After plugging in all the terms, you should hopefully have only a single unknown value that you can solve for. If you have more than one unknown, you may need to use kinematics or dependent motion analysis to relate the unknown velocities or displacements that you do have.

After putting all the terms into the work and energy equation and ensuring that there is only a single unknown, you will simply need to use algebra to solve for the unknown in the equation.

Systems of Rigid Bodies

Two boxes supported by a cable over a pulley
When examining a system, only include the work done by external forces and moments. For example if the two boxes and the cable are our system, then the moment from the pulley is external, while the tension force in the cable is internal.

One of the ways to simplify work-energy problems involving multiple connected rigid bodies is to consider all the rigid bodies as one system. As discussed with particles internal forces are not counted in the work done to the system. If we include multiple rigid bodies in our system, then contact forces between the bodies as well as tension forces in cables that connect the bodies become internal forces, and we do not need to calculate the work done by them. The work in the equation will only need to account for external forces.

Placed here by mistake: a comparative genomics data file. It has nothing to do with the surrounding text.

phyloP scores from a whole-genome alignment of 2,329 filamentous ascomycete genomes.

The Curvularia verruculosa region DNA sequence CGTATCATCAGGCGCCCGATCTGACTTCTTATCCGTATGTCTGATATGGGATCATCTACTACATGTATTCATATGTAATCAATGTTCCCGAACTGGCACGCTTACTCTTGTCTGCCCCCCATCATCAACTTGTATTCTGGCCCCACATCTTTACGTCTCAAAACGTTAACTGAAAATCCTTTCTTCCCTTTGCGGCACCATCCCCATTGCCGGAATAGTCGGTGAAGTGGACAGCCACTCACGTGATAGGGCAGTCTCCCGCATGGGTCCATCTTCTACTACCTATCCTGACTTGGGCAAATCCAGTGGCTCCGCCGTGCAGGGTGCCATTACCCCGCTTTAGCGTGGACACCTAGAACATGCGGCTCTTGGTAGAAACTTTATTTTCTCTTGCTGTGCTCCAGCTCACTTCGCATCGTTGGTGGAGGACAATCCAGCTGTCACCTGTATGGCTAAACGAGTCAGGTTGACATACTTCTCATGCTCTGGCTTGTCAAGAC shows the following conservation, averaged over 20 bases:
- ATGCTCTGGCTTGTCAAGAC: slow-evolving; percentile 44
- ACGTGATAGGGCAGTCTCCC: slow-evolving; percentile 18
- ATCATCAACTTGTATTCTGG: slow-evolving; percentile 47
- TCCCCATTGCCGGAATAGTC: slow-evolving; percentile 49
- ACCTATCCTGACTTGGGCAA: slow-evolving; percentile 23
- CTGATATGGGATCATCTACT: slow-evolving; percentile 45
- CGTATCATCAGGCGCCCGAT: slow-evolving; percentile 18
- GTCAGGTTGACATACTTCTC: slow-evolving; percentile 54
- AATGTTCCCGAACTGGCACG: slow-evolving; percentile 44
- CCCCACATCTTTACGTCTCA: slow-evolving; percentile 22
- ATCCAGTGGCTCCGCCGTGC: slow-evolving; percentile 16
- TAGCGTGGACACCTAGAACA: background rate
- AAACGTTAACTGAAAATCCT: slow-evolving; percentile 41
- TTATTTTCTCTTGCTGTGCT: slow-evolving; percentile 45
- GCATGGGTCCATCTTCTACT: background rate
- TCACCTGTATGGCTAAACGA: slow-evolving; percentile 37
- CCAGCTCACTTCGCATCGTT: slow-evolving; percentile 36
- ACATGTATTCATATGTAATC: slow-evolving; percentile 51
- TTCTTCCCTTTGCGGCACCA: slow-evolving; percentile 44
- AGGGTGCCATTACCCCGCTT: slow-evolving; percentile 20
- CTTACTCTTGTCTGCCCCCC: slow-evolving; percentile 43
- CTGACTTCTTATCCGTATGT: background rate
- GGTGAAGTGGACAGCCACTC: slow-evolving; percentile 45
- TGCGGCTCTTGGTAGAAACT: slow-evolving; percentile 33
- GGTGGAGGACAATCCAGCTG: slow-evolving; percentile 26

To use the work and energy principle with a system of particles, we would simply need to use the same equations as before, but ensure that the work is the work due to external forces, and ensure that we account for the kinetic and potential energies of all bodies included in our system.

The Conservation of Energy

Just as with particles, if we have no external forces or moments acting on our system (ignoring gravity and spring forces) then we will have no work done to our system. If we eliminate the work term from the equations above, it will leave us with the following equations.

\[0=\Delta KE +\Delta PE\]
\[KE_i + PE_i =KE_f + PE_f\]